A Methodist missionary described the 1843 berry season as “one great holy-day for the Indians, who preferred to spend their summer Sundays in the meadows of ‘Indian Heaven’ instead of listening to sermons that promised a Christian paradise”.
Northwest tribes made special combs of wood or salmon backbones to strip huckleberries off the bushes. They dried the berries in the sun or smoked them and then mashed them into cakes and wrapped these in leaves or bark for storage.
In 1868, Robert Brown wrote that great numbers of huckleberry cakes were drying on roofs and platforms “supervised by some ancient hag, whose hands and arms are dyed pink with them”. Women or their families often “owned” the berry grounds, and all the fields were named with trails connecting them.
Much to the dismay of the early missionaries, Henry Brewer of the Mount Adams Mission in Washington reported that… “the absence of our Indian converts so long a time during the berry season being surrounded as they are by every possible bad example, and separated from the watchful care of their teachers, in many cases proves very injurious to their piety.”
Unfortunately, the lack of understanding and respect for the sacred traditions of another culture, especially one that is strange and different from our own, is still present with us even today.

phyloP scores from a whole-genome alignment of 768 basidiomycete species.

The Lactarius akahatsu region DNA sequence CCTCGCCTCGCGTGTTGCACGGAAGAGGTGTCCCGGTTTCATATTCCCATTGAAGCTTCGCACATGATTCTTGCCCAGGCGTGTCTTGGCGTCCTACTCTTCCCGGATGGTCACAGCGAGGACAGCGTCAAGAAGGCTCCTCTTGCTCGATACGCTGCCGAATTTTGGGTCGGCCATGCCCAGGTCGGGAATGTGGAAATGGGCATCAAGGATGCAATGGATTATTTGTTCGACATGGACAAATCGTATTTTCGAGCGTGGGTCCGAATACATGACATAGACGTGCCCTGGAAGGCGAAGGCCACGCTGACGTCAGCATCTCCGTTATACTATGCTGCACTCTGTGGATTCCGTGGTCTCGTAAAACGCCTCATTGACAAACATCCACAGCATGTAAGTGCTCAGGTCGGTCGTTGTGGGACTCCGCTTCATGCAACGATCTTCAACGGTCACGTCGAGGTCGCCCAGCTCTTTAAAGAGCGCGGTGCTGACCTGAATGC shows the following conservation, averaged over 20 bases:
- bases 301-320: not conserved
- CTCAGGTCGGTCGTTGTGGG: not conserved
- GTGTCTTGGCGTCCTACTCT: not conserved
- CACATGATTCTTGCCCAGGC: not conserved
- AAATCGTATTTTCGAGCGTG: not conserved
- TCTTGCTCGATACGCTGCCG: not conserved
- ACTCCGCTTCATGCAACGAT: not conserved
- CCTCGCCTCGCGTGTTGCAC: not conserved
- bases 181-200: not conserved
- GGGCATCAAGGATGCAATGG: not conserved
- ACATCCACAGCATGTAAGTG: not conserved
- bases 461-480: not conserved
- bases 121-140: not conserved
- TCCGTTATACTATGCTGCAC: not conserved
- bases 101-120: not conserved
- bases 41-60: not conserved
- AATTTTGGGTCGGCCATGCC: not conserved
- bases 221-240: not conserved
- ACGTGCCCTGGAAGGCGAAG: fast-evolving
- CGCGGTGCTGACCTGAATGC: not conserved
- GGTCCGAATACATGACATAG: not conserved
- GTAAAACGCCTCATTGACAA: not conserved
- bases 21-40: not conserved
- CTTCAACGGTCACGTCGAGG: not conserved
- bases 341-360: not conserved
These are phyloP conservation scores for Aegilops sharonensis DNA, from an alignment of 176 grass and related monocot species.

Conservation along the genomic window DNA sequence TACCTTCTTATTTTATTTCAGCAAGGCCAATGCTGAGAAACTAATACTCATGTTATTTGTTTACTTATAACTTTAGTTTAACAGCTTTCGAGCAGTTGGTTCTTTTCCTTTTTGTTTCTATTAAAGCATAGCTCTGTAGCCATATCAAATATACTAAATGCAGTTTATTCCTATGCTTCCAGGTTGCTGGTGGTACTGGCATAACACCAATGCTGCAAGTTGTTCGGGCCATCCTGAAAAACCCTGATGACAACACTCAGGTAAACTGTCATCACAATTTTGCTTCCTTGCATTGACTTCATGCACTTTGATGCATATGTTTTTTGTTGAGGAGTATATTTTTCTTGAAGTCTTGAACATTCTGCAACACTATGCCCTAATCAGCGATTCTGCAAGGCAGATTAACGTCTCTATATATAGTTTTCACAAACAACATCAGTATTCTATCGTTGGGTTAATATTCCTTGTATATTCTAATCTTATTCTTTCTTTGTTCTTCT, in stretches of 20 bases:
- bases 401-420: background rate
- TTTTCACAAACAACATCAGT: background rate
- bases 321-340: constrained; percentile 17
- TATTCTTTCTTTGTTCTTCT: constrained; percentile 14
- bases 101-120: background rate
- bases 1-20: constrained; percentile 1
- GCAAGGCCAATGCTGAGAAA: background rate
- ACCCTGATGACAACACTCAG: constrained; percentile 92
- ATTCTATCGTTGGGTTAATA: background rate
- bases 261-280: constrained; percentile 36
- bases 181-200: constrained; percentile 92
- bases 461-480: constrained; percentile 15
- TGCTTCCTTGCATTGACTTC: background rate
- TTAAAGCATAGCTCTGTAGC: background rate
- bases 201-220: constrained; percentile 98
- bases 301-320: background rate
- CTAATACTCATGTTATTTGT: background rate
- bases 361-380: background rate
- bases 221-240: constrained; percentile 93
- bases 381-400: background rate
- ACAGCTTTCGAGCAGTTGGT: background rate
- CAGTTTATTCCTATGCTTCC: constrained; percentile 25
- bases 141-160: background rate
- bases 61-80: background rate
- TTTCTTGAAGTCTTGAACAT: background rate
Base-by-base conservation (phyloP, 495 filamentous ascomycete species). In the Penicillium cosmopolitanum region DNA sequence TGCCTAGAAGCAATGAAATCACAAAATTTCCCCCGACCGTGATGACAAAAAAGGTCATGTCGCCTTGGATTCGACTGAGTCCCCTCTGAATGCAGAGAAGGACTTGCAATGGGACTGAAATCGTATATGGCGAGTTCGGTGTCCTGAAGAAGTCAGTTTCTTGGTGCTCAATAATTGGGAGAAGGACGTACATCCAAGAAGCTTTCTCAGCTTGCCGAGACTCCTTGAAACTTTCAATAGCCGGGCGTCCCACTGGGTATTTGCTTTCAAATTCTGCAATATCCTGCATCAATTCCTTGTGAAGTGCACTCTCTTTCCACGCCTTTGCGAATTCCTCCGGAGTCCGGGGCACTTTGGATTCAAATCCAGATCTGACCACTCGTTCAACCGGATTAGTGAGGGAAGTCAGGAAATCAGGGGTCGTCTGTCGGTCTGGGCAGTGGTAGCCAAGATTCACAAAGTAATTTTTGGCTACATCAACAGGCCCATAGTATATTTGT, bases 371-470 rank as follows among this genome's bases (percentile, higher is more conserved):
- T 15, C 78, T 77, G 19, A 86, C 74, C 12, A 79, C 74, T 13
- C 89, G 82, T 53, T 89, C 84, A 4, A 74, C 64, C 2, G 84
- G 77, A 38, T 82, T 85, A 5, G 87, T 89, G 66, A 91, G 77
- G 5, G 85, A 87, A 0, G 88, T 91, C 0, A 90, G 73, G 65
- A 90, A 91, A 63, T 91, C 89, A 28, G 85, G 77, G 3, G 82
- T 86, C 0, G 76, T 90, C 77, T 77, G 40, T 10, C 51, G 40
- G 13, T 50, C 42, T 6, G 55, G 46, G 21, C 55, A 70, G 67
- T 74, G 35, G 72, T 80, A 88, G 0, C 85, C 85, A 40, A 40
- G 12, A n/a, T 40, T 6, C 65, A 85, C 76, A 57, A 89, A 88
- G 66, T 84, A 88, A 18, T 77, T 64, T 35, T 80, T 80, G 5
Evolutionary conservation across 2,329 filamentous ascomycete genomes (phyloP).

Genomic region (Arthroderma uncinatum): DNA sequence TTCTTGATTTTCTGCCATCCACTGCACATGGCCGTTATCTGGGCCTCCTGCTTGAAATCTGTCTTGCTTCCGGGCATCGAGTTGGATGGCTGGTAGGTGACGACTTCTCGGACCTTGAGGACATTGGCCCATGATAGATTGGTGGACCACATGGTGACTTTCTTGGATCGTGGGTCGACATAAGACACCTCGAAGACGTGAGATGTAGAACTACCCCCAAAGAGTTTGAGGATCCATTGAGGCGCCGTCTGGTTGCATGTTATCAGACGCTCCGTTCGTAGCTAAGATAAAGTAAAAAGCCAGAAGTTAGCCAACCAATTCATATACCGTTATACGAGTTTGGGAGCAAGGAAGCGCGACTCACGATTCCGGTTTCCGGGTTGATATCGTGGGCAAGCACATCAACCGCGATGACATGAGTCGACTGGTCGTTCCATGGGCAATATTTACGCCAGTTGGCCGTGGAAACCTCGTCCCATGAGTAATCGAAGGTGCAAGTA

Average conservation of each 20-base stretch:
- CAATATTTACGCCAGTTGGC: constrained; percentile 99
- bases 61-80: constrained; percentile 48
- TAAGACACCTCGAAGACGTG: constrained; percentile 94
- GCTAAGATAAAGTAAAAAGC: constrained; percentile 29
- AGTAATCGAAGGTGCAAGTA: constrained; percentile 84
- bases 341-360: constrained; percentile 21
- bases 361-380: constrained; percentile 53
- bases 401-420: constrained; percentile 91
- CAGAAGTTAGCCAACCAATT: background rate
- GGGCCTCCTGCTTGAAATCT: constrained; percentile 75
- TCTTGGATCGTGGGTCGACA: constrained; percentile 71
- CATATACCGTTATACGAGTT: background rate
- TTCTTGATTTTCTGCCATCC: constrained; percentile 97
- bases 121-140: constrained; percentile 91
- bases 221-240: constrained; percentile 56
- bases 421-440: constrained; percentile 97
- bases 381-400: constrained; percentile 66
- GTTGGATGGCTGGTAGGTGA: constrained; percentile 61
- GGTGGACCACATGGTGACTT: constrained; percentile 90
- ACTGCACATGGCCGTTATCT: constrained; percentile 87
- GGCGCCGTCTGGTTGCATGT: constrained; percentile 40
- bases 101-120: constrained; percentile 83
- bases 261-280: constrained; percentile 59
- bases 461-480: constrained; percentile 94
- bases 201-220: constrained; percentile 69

For these tribes, the huckleberry was seen as containing great power. Tribal members have a special word for the huckleberry in the Sahaptin language. The word for huckleberry is “Wiwnu”, and means the “chief” of all the berries.
“We have communion with God with the huckleberry like the white man uses wine”.
Yakama Tribal Member
Other oral traditions state that the huckleberries “know everything; they do nothing wrong”. The Sahaptin tribes believe that as long tribal members showed respect for Wiwnu, giving thanks for this sacred food while taking only what was needed, that the berries would return each year to provide them with more food.
Mount Adams (Pahto) as seen from the Berry Fields (author 2014)